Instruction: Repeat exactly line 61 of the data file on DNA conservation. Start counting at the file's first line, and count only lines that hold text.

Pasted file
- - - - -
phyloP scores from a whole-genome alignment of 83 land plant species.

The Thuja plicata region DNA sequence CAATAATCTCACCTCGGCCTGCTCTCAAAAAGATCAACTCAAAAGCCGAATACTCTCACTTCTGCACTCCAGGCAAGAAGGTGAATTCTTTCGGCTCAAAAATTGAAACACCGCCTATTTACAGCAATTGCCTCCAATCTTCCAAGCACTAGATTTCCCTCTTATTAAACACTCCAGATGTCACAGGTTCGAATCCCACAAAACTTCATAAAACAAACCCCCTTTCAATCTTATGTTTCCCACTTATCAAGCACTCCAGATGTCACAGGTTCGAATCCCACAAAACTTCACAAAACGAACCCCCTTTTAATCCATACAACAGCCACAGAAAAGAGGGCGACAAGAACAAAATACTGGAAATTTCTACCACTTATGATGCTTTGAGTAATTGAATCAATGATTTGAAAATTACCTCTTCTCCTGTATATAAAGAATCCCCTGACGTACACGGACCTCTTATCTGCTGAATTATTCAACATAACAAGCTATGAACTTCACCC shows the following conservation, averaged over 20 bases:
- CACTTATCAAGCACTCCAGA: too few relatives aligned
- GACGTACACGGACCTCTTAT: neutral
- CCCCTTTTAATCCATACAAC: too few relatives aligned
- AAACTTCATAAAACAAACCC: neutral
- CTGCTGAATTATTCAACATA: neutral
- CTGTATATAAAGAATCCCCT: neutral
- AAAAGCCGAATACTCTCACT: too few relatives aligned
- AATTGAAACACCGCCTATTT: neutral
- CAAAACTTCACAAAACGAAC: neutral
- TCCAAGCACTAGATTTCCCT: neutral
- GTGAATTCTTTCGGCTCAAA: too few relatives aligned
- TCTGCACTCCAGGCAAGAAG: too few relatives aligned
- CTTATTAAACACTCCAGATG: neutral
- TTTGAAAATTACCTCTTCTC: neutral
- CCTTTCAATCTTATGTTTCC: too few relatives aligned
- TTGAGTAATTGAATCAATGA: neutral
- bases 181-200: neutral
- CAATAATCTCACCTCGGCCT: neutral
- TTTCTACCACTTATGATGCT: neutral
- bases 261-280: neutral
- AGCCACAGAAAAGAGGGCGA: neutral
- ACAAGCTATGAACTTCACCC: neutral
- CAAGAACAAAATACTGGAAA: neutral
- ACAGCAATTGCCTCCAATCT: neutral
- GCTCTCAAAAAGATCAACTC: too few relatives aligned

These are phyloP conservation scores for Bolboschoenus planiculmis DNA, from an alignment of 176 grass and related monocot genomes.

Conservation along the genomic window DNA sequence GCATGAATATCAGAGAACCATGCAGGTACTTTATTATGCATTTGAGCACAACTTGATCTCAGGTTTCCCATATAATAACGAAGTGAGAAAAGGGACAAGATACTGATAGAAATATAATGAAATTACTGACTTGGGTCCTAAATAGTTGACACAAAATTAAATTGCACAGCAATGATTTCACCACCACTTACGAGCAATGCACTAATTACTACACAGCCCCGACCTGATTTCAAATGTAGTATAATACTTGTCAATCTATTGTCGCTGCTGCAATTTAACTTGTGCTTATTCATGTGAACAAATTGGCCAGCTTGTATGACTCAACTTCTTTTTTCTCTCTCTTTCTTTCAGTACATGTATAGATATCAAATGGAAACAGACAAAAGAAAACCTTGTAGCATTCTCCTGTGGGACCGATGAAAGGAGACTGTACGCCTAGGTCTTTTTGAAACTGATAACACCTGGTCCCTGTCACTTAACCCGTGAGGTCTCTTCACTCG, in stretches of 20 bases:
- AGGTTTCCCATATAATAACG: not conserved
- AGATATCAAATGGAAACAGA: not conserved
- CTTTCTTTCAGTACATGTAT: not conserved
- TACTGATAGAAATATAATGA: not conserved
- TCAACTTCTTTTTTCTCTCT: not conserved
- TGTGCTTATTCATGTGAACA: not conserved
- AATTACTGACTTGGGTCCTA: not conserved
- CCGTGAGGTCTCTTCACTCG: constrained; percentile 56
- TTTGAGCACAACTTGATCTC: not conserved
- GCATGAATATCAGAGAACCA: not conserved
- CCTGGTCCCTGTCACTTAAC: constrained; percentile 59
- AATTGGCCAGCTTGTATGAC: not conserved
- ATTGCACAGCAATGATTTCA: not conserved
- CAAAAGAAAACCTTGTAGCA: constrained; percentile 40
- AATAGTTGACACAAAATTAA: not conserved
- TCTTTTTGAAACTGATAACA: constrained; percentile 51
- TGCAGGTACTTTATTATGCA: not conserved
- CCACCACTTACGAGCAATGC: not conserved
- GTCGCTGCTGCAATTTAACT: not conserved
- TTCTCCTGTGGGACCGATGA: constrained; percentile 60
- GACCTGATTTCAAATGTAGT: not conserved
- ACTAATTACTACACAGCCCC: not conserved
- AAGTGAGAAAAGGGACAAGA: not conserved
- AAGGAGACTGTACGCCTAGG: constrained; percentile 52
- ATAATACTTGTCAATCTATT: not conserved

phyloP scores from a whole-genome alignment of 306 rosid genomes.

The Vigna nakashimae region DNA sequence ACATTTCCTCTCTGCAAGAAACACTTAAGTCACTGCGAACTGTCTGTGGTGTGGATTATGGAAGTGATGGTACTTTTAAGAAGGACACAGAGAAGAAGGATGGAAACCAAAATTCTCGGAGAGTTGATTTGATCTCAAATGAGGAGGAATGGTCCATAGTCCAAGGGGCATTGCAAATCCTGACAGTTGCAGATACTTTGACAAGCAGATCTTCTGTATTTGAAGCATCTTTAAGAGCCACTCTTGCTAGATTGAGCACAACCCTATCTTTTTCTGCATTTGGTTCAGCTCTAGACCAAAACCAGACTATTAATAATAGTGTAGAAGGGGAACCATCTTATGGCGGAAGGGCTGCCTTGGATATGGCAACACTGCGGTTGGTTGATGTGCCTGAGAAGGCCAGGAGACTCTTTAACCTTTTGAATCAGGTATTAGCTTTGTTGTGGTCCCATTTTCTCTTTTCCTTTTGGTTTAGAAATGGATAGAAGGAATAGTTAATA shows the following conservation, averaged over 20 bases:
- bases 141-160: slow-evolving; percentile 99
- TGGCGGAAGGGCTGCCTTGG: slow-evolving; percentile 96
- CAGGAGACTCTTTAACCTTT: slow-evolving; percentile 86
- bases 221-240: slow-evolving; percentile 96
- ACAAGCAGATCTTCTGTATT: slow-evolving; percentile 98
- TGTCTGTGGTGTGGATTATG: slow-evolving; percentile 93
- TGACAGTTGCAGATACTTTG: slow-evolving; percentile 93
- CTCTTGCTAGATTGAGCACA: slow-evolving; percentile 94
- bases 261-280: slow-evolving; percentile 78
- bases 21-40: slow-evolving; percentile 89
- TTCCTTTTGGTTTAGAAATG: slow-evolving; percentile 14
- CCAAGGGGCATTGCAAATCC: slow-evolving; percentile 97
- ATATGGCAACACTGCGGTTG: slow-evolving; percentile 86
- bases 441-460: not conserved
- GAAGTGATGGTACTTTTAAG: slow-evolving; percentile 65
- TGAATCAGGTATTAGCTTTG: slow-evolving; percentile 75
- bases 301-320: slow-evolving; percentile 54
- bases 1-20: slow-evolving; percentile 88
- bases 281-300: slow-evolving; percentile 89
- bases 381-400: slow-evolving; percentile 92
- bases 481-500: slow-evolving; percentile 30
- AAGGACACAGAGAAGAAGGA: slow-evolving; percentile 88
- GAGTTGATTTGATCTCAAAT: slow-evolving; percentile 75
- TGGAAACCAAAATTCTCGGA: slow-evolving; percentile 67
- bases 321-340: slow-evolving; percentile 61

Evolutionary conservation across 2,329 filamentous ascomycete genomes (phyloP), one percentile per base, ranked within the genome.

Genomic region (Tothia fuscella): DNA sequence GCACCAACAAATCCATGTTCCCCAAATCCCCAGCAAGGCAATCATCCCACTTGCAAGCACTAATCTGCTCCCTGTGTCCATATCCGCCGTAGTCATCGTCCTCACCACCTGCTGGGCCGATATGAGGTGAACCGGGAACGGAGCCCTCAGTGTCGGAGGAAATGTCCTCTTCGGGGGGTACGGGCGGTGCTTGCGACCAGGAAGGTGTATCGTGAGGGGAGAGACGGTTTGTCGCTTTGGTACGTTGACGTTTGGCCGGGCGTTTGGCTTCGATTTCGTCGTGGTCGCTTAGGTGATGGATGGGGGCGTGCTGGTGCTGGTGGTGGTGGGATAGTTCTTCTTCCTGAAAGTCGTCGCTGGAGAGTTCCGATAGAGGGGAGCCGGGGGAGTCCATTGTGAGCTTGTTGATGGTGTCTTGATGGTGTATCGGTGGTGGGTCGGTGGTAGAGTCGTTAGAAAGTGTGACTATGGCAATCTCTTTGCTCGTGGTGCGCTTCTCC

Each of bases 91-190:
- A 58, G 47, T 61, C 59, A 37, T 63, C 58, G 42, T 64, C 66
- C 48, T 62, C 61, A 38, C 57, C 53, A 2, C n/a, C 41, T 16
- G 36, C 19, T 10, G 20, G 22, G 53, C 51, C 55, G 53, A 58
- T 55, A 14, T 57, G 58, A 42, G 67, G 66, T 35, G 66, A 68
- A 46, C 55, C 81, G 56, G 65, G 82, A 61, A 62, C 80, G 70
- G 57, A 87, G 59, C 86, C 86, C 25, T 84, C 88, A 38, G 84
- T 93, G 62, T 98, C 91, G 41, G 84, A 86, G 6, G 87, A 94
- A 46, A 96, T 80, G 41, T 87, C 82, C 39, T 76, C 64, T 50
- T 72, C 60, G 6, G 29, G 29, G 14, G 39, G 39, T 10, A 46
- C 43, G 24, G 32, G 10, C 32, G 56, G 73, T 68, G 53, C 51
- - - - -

- ACAAGCAGATCTTCTGTATT: slow-evolving; percentile 98